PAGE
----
Expense accounts and credit cards were a boon to restaurants. There were estimates that in the mid-1950s 50% to 80% of meals in high-priced restaurants were “on the company.” Vincent Sardi admitted that a big chunk of his NYC business was made up of men on expense accounts. Peter Canlis, of Seattle’s first-class Canlis Restaurant, said in 1953 that he decided to establish a restaurant there because “a lot of good expense account money wasn’t being spent because there was no place fancy enough to gobble it up – and I was happy to fill the gap.”

But not all restaurateurs were enamored of the cards at first. For one thing, Diners’ charged a 7% fee on transactions. Restaurant owners felt that they spent too long waiting for their payments and that they had to raise prices to make up for the fees, thus punishing cash customers. Some restaurants refused Diners’ Club cards or added surcharges for meals paid with them. The Diners’ Club lowered its transaction fees in 1966.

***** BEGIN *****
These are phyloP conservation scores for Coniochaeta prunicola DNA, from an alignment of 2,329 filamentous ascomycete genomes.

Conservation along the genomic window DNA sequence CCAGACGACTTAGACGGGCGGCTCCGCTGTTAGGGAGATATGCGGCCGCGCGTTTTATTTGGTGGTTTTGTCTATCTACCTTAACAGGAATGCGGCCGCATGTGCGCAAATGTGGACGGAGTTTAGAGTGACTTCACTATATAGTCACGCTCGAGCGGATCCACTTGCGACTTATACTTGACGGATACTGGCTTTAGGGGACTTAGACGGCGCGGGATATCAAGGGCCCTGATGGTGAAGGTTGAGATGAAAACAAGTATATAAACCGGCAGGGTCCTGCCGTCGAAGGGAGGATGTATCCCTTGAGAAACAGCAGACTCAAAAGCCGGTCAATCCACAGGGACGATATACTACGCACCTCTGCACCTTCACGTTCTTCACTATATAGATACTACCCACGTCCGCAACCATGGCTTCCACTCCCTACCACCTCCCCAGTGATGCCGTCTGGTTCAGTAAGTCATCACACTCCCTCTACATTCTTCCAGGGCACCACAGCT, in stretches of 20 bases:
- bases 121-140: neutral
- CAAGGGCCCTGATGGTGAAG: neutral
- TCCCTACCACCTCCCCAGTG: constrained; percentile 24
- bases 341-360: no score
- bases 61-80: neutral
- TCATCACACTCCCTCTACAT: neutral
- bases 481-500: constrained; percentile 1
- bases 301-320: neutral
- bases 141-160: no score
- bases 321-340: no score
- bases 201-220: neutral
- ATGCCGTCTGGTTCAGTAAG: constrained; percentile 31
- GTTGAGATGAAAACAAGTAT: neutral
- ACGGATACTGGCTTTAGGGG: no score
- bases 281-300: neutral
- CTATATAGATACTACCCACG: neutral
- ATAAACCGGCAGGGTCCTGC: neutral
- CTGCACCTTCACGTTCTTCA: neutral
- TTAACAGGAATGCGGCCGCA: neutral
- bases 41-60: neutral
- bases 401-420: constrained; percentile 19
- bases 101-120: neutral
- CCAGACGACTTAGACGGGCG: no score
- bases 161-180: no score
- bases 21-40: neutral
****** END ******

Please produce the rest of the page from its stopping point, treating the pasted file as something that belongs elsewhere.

By 1965 the three biggest T&E cards, Diners’ Club, American Express, and Carte Blanche claimed a total of about 3.15M cardholders, a small fraction of the number of cards starting to be doled out then, often unsolicited, by nationwide bankcards.

© Jan Whitaker, 2013

5 Comments

Filed under restaurant customs

Catering to the rich and famous

colony1945What a pain the rich can be. That’s the message you’ll take away if perchance you pick up The Colony Cookbook by Gene Cavallero Jr. and Ted James, published in 1972. The dedication page is plaintively inscribed by Gene, “To my father and all suffering restaurateurs.” Chapter 3 details what caused the suffering, namely the privileged customers who imposed upon him and his father in so many ways. They stole peppermills, left behind ermine coats, false teeth, and glass eyes, asked for help getting through customs, requested restaurant staff to chauffeur their children – even called for reservations at other restaurants.

thecolony876